Indeed, the rationale for the simplified form of some characters is hard to trace. Many members of the Committee for Language Reform were purged in the Anti-Rightist Movement or the Cultural Revolution. They had no mandate to consult the broader Chinese academic community. Their personal notes, and the discussion behind this innovation in an ancient language, are lost.
                      Another perspective on the emotional investment in the debate follows a similar issue with computer programming languages: people skilled in any particular language system derive more value from their pre-existing learning investment when more people use and produce works in the language. This provides a selfish motivation for people to encourage others to learn what they already have learned regardless of the details of the system, for the system's details are irrelevant in the face the value of compatibility. Programming language debates have argued over the use of GOTOs, the use of object orientation, and compilation versus interpretation that are sometimes seen later as having been largely pointless or overwhelmingly in favor of one side or the other (see History of programming languages). The basic message of this interpretation is that, as long as there are more than one language, languages will be fiercely promoted and debated no matter what the relative merits of their details are.

                      Some teachers in areas where traditional Chinese characters are used often scold students who use simplified characters, even to the extent of calling them "uneducated". This, in addition to other matters, has enforced a prejudice held by some traditional Chinese character users that traditional Chinese is for the educated and cultured, while simplified Chinese is for the illiterate, dumb, even the barbaric. Social
                      In computer text applications, the GB encoding scheme most often renders simplified Chinese characters, while Big5 most often renders traditional characters. Although neither encoding has an explicit connection with a specific character set, the lack of a one-to-one mapping between the simplified and traditional sets established a de facto linkage.
                      Since simplified Chinese conflated many characters into one and since the initial version of the GB encoding scheme, known as GB2312-80, contained only one code point for each character, it is impossible to use GB2312 to map to the bigger set of traditional characters. It is theoretically possible to use Big5 code to map to the smaller set of simplified character glyphs, although there is little market for such a product. Newer and alternative forms of GB have support for traditional characters. In particular, mainland authorities have now established GB 18030 as the official encoding standard for use in all mainland software publications. The encoding contains all East Asian characters included in Unicode 3.0. As such, GB 18030 encoding contains both simplified and traditional characters found in Big-5 and GB, as well as all characters found in Japanese and Korean encodings.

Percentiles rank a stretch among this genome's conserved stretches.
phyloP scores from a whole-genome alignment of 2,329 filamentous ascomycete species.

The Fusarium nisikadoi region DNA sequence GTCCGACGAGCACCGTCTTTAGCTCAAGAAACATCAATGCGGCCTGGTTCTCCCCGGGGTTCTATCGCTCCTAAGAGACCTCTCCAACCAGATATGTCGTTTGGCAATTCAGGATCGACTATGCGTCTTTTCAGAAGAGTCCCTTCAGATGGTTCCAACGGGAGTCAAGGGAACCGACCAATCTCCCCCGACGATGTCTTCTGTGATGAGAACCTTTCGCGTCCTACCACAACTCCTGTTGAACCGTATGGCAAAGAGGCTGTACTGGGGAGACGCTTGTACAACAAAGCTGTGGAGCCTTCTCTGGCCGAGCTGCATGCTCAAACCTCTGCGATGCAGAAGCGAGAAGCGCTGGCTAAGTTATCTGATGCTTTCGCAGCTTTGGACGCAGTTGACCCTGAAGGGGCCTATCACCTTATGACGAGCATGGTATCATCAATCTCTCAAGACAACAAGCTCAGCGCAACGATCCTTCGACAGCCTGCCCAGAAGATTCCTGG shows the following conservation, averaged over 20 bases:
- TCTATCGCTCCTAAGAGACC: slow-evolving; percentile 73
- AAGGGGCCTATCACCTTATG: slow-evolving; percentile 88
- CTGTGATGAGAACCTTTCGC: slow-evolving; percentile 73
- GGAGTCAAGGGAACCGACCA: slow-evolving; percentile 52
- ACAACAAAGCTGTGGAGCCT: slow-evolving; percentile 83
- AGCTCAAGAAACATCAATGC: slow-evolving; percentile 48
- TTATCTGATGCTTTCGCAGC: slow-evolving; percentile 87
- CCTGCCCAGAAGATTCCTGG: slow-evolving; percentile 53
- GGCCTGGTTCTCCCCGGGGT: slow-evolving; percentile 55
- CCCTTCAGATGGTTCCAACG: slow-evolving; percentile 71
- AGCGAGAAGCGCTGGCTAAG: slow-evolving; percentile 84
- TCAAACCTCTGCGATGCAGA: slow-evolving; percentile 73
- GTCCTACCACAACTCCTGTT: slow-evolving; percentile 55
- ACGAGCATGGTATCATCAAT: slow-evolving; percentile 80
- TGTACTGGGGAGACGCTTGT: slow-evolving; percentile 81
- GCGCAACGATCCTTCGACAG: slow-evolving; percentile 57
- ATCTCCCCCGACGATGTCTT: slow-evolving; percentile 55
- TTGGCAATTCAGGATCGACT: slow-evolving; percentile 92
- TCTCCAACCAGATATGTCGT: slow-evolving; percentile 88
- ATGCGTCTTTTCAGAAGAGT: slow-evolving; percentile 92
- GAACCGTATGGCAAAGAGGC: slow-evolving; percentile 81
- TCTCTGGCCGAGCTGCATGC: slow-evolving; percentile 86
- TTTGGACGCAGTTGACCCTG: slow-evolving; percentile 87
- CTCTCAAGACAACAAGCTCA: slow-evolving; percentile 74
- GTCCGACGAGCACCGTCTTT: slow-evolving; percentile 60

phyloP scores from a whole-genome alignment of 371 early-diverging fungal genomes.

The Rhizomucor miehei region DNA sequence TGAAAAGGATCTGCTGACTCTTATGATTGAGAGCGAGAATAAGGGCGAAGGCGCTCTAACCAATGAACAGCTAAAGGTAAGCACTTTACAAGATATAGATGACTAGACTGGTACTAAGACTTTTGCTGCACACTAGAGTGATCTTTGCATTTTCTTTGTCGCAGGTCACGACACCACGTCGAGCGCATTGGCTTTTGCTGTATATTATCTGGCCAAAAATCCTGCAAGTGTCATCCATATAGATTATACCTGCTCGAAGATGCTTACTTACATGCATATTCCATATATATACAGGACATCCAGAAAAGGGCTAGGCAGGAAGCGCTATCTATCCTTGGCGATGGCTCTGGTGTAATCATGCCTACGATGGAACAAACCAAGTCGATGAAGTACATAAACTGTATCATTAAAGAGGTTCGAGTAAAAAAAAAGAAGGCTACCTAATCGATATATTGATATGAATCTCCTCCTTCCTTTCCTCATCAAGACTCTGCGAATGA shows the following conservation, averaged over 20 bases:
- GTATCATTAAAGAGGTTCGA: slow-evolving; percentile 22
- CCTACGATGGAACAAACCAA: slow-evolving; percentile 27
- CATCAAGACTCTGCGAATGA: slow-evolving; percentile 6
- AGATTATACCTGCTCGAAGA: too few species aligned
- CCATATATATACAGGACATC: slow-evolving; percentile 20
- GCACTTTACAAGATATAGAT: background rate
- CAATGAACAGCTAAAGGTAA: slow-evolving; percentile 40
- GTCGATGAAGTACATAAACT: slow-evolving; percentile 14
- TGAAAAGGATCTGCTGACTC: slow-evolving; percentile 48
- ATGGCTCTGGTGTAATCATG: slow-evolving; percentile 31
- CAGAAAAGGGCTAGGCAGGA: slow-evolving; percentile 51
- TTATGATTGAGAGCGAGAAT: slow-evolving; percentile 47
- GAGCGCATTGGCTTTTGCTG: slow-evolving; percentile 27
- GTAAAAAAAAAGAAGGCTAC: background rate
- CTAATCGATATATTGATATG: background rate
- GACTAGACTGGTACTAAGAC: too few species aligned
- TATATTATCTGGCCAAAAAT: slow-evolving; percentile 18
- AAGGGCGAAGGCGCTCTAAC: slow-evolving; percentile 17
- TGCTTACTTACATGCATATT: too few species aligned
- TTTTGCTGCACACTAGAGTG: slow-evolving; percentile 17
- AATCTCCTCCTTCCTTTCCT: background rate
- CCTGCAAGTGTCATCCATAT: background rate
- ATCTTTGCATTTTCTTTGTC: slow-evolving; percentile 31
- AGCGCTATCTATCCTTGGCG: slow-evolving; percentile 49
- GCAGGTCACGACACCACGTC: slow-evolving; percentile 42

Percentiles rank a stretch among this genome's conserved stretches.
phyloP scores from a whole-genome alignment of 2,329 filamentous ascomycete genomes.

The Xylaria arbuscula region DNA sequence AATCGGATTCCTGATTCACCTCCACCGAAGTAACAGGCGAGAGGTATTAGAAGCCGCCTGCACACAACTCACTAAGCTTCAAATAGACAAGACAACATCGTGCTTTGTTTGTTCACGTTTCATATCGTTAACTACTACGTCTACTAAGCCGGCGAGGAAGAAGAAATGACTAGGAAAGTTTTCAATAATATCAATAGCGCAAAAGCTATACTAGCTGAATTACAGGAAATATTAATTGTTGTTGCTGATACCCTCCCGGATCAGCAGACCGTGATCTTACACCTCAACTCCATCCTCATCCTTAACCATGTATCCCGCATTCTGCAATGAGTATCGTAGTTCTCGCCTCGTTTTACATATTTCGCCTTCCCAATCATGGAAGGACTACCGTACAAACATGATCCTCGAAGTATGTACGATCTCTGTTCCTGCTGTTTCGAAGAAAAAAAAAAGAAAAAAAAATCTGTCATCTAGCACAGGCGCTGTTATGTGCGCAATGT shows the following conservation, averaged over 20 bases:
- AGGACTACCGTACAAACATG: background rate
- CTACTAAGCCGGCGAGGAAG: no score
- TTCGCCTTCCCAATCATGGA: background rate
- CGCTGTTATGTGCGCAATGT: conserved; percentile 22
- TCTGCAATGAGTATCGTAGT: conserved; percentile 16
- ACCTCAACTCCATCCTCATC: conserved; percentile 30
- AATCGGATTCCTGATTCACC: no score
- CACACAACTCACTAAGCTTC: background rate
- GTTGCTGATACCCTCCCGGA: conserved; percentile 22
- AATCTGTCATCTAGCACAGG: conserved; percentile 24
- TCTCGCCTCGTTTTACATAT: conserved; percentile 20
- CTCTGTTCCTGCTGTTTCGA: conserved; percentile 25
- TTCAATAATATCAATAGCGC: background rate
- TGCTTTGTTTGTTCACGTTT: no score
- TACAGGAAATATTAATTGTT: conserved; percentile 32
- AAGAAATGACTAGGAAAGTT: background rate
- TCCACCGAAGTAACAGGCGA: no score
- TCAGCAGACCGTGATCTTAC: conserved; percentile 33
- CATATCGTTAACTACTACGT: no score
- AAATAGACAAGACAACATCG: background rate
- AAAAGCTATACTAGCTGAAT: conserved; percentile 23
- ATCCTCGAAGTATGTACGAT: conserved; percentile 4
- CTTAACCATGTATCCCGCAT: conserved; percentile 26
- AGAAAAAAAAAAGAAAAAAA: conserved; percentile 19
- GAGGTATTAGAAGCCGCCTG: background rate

Unicode deals with the issue of simplified and traditional characters as part of the project of Han unification by including code points for each. This was rendered necessary by the fact that the linkage between simplified characters and traditional characters is not one-to-one. While this means that a Unicode system can display both simplified and traditional characters, it also means that different localization files are needed for each type.
                      The Chinese characters used in modern Japanese have also undergone simplification, but generally to a lesser extent than with simplified Chinese. Reconciling these different character sets in Unicode became part of the controversial process of Han unification. Not surprisingly, some of the Chinese characters used in Japan are neither 'traditional' nor 'simplified'. In this case, these characters cannot be found in traditional/simplified Chinese dictionaries.

                      Computer encoding
                      The World Wide Web Consortium recommends the use of the language tag zh-Hans as a language attribute value and Content-Language value to specify web-page content in simplified Chinese characters.

                      See also